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March 18, 2016

Cat Scratches Trucks

Caterpillar has pulled out of the truck making business. Supposedly, it's one of the casualties of the beleaguered construction equipment manufacturing company in a time of worldwide construction downturn, much in the wake of the oil glut for which the rest of us are very grateful. But not for the 70 or so Cat employees affected by the decision to end truck production.

The announcement was made by my old mate Ramin Younessi, vice president of Caterpillar’s Industrial Power Systems division.

“Remaining a viable competitor in this market would require significant additional investment to develop and launch a complete portfolio of trucks, and upon an updated review, we determined there was not a sufficient market opportunity to justify the investment,” he said. “We have not yet started truck production in Victoria [Texas], and this decision allows us to exit this business before the transition occurs.”

It comes as little surprise for, despite the undoubted quality of the Cat CT models, they have been very slow to sell. Caterpillar launched the three-model vocational truck range in the North American market in 2011, working with Navistar on design and manufacture and using the ill-fated MaxxForce 13, 12.4-liter engine.

It was based on the International PayStar and built under contract by Navistar at its Garland, Texas, facility. It moved to Saltillo, Mexico with Navistar, then it was to move again to a Cat plant in Victoria this year.

Production never really got into gear. Supposedly the line was running at 1100 to 1200 units annually, around four per day. This is in sharp contrast to mainstream truck manufacturers who look for 100 units per day.

A further nail in the CT coffin was recently driven with the launch of Navistar’s new HX replacement for the Paystar, which added to the bleak future for CT sales.

Incidentally, I've known Younessi, since the launch of the Freightliner Coronado in early 2001. Coronado was a personal project of Jim Hebe’s when he was president of the company. Younessi was a get-things-done engineer back then and later became a blue-sky strategist for Daimler Trucks in Stuttgart. I actually bumped into him when boarding a plane in Germany as we were flying back from the IAA Show and we caught up. He was briefly back in Portland as chief engineer but left for a senior engineering role at Navistar. On one memorable occasion, we took a pair of the huge, truck-based International CXT pickups on the famous Detroit annual cruise on Woodward Avenue. Those trucks were the darlings of the crowd.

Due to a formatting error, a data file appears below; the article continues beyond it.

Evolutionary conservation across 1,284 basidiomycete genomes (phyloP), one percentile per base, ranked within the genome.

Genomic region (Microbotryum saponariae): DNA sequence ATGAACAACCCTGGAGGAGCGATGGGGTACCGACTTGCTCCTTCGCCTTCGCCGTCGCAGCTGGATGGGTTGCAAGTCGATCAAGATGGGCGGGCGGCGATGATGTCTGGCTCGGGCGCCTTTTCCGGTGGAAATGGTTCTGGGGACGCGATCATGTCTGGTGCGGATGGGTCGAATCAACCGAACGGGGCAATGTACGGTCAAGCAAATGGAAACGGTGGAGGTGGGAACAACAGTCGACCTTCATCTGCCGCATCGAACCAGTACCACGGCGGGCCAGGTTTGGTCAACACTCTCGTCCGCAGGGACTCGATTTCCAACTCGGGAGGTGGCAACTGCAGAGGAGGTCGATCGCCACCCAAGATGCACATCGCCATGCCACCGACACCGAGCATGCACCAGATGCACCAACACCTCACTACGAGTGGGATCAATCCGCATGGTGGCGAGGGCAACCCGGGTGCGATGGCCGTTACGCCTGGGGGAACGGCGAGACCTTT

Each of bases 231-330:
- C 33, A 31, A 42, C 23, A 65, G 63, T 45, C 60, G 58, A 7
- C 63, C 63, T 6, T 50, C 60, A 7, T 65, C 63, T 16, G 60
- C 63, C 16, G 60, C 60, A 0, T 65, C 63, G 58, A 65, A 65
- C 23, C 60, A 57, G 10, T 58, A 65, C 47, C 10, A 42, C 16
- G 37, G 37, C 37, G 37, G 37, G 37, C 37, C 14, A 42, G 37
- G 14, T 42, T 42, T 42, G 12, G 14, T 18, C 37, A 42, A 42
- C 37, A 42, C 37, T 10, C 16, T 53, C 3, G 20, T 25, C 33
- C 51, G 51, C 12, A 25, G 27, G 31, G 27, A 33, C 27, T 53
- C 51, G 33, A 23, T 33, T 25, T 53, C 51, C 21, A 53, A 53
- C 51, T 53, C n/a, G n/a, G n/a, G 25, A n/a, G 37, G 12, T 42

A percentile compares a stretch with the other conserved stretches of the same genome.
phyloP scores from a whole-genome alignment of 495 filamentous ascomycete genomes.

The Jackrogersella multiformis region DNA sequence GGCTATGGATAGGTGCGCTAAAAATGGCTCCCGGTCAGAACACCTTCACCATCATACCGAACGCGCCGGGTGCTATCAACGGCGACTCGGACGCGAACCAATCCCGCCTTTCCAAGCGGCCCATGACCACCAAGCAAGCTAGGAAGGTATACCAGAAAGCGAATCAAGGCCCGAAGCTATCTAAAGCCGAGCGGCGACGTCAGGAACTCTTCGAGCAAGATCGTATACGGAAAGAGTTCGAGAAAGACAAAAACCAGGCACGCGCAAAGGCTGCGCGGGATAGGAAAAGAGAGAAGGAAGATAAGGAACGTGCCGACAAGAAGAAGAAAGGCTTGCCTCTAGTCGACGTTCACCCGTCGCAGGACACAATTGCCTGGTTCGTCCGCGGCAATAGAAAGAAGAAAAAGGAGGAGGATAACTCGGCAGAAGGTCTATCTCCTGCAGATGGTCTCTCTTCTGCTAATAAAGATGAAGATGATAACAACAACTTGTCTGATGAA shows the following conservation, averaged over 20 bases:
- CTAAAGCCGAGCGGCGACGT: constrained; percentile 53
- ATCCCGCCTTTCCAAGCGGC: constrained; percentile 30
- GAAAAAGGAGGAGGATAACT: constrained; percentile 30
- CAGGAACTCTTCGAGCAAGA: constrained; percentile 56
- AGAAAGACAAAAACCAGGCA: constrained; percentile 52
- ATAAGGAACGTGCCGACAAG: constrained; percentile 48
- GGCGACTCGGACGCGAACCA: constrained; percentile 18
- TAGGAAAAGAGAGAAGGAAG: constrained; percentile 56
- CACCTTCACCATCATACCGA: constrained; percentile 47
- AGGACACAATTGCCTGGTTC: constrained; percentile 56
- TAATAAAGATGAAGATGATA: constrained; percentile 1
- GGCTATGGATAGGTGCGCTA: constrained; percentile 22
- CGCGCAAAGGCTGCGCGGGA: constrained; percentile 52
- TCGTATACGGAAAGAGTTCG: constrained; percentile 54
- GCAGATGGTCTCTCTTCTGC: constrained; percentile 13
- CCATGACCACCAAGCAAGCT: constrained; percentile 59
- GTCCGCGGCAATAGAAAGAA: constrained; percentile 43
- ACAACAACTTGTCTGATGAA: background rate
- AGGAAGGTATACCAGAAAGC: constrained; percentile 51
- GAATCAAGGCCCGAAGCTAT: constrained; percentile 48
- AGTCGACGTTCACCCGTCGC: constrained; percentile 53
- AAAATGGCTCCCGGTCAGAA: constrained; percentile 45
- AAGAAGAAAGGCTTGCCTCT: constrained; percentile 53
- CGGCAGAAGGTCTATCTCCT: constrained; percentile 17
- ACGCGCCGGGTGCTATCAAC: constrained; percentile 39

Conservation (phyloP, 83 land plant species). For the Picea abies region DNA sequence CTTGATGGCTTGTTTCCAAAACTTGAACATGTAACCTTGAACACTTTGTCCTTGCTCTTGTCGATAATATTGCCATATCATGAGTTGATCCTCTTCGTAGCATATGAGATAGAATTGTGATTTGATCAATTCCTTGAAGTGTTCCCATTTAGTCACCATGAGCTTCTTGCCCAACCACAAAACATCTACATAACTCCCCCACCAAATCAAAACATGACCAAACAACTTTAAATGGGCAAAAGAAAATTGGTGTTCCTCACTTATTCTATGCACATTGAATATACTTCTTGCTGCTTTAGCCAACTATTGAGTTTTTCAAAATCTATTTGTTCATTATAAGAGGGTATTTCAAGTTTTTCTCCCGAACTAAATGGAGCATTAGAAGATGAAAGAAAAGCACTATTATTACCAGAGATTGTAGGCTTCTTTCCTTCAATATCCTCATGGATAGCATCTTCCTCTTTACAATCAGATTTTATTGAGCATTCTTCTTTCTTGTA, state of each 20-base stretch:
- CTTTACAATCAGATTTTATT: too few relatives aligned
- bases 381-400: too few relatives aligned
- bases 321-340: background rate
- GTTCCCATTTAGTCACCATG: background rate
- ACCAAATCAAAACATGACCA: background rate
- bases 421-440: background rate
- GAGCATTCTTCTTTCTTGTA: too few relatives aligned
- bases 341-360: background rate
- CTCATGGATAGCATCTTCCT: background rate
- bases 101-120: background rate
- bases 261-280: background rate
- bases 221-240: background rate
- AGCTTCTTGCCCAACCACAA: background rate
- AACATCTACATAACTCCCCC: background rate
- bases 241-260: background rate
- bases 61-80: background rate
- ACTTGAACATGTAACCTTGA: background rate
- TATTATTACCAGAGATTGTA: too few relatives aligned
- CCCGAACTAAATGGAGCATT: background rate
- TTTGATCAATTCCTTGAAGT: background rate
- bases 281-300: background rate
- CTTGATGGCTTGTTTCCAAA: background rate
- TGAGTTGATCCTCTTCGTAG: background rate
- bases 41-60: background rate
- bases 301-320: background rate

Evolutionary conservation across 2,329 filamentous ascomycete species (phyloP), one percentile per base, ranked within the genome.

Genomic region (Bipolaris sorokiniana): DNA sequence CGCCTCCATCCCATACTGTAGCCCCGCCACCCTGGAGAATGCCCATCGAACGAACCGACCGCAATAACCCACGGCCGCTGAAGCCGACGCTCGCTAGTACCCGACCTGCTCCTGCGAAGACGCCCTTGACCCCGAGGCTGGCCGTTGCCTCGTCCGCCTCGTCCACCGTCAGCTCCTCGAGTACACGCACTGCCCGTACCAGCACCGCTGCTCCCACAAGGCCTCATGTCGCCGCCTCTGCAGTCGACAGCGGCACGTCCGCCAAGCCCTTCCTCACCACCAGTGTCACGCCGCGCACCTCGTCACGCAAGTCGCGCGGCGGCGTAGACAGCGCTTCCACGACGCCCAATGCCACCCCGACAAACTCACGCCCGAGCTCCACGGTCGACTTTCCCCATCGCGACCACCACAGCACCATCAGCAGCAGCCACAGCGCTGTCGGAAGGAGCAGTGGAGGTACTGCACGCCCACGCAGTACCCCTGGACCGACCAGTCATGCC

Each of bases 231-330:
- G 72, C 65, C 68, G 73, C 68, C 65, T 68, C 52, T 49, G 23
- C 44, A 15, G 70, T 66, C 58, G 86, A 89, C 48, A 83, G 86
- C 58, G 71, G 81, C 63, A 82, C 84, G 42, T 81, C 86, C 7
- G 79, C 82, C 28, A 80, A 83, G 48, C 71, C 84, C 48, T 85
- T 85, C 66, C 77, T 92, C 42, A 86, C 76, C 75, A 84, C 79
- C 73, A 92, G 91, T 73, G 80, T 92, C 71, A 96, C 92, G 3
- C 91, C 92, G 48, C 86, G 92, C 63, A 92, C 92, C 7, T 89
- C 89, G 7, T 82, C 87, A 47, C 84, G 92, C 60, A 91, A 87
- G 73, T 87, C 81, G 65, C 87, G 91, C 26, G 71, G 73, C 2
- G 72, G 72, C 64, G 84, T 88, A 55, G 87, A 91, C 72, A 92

A casualty of the MaxxForce debacle, Younessi moved to Caterpillar most recently and is now a vice president.

March 15, 2016

End the Frustration of Lost Vehicle Presets

Sometimes there’s a jewel hidden among the dross of new-product e-mail that tumbles in daily.

This looks to be one.

Weego is a manufacturer of portable jump starters and rechargeable battery packs and has a number of accessory devices designed to increase the versatility of its Jump Starter Battery+ models. This one saves the electronic presets on the vehicle controller.

Intended for the car diy enthusiast, the device will save things like radio and clock settings, seat positions, alarms, climate control, GPS, and keyless entry codes that are lost when you disconnect the vehicle battery.

Called the OBDII 12V Memory Saver, it simply attaches to the vehicle’s OBDII port. With the other end of the cable connected to the 12V/10A output in one of Weego’s jump starters, it maintains power to the ECU so the presets are retained when the vehicle power is cut when the vehicle battery is disconnected for whatever reason.

And while Weego will happily sell you a jump starter, the OBDII memory unit can be powered by any portable supply that has a 12V, 5.5 mm barrel jack output.

At $19.99, it is not expensive and I’m thinking, well worth a spot in your tool chest. You can likely find it in the local car parts store or, failing that, an Internet search should turn it up for purchase on-line.